So, right in front of our car is a bus. And somewhere, way ahead, is a closed railway gate. It’s a hot day. The bus is a long-distance bus, but not of the luxury sort.
The situation presents a business opportunity.
Sure enough, along comes a man with a cloth bag. There are plastic straws in a plastic pouch in his shirt pocket. His bag is full of plastic pouches with buttermilk and he takes out a couple of pouches and waves them out to the passengers in the bus. Hands wave back at him.
Business is brisk. Dozens of packets are sold. Some passengers even get down to buy them.
The vendor walks away.
And then the plastic packets start flying out of the window, sucked empty. Straws, too. They are thrown by the persons inside the bus, who do not even bother to check if anyone is passing near the bus; one packet almost falls on a scooterist who is trying to squeeze his way to the front of the winding queue of vehicles.
I’m sure you can picture what happens.It has taken just a few minutes and a buttermilk vendor to convert a relatively clean stretch of roadside mud to a splatter of discarded plastic.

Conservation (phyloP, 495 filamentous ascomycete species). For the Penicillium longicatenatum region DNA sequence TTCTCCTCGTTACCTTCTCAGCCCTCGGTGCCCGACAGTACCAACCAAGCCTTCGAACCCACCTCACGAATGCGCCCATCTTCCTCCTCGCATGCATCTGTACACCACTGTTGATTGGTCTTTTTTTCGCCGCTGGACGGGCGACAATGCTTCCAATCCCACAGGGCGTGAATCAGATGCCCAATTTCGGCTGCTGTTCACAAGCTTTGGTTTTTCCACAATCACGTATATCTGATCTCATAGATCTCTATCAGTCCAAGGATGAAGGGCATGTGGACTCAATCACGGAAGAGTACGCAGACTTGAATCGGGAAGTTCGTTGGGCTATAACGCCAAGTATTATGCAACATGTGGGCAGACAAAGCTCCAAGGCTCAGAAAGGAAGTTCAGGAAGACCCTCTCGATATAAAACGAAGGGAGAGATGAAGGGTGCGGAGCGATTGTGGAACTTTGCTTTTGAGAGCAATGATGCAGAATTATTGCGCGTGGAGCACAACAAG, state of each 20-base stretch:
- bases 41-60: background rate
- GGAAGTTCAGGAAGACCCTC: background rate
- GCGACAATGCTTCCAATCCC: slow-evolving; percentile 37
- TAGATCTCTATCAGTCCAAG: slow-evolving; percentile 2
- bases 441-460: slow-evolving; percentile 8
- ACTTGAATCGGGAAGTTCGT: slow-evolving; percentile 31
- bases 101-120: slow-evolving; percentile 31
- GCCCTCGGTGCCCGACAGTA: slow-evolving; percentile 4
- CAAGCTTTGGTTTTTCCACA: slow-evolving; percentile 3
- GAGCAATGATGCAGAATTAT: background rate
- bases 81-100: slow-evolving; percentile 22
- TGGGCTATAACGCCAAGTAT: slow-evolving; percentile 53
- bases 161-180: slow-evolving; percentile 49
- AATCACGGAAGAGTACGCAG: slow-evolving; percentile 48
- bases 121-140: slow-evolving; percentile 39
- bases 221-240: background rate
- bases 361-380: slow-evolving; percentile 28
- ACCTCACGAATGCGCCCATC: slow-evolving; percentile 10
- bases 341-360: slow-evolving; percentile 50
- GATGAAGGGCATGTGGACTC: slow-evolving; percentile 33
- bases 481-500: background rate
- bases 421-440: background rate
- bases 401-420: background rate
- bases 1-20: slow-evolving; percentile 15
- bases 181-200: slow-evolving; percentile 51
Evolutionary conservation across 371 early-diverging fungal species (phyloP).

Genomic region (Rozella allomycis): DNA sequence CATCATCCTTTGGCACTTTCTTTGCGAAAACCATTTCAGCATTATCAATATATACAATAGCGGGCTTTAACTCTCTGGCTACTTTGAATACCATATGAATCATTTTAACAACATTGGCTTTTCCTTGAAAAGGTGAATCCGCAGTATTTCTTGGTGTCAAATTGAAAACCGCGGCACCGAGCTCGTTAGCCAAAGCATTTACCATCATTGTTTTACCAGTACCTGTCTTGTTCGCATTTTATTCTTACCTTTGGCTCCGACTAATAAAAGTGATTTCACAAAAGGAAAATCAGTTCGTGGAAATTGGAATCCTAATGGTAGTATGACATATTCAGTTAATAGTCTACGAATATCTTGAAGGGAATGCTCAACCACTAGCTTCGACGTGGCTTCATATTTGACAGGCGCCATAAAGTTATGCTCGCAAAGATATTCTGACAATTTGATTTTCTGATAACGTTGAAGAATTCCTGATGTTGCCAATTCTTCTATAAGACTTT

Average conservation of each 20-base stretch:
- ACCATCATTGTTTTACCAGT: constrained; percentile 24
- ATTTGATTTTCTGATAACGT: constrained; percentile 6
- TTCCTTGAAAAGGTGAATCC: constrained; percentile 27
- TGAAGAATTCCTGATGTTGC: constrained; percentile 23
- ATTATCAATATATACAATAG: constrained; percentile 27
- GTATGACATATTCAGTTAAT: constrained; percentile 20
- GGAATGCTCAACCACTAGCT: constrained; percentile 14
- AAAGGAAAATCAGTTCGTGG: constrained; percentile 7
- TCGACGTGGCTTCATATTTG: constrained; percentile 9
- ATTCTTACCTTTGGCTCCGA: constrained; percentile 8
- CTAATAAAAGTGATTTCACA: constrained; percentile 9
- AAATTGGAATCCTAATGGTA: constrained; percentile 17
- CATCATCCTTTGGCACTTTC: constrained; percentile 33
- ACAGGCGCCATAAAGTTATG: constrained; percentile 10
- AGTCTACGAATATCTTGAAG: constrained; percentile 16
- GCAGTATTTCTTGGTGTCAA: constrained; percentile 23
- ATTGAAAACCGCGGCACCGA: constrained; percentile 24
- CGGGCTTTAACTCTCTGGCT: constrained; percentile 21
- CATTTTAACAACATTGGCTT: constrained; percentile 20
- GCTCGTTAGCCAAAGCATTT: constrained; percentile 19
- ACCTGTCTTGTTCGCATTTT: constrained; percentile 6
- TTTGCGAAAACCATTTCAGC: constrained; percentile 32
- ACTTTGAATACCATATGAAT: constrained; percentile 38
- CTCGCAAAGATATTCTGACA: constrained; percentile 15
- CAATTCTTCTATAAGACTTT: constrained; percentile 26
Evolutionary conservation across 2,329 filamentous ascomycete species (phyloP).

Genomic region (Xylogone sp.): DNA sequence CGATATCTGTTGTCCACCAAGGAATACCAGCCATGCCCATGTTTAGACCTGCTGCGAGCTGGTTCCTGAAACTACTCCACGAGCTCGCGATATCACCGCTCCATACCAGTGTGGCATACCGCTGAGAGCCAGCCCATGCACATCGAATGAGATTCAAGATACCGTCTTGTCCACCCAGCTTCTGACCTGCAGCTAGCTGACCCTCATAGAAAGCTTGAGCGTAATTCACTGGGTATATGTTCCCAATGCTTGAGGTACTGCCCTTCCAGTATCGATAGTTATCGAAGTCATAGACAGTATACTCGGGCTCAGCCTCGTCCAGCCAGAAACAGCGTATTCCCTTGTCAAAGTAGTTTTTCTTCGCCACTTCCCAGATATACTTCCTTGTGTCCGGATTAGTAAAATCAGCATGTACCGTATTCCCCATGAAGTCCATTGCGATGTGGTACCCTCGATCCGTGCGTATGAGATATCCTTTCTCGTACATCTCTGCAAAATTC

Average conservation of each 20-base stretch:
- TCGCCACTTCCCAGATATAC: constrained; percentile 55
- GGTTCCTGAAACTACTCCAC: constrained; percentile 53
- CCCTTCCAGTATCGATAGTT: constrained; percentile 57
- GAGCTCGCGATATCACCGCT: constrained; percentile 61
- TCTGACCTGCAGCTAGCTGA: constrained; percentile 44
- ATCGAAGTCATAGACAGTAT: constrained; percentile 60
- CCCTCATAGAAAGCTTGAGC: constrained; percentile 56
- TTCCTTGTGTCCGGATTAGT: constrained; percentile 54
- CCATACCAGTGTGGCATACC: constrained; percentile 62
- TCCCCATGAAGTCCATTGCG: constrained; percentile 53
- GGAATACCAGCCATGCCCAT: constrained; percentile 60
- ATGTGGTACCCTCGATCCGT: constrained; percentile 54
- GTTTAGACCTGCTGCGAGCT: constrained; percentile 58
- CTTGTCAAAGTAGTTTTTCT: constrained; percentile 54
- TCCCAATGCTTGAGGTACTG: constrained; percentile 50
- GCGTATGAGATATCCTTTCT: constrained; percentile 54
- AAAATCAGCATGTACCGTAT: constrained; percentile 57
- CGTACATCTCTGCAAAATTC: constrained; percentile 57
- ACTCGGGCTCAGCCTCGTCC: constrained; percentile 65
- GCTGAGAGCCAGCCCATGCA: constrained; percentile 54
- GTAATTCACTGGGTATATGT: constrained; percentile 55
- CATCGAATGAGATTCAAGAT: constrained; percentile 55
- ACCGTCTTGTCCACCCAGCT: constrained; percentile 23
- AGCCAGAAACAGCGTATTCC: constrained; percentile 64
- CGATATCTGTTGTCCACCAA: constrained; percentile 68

We are a culture without dustbins. I don’t think the bus had a dustbin; roads rarely do, anyway. And I don’t think anyone would have even looked for one, because these things are all inter-connected–people don’t look for or demand dustbins, they don’t expect them. They also don’t miss them. Packets can always be thrown out of the window, right?
Years ago, too, there were such buses, such vendors, such quenchers of thirsts. But the buttermilk was supplied in glasses that were collected back. Or in glass bottles that were paid for, and the money refunded when the bottle was returned. Or in earthen cups.
Not in plastic packets that won’t bio-degrade.
And here’s a thought: If they priced plastic packets to take into account the environmental costs, I suspect we’d be serving buttermilk in washable and collect-back glasses again.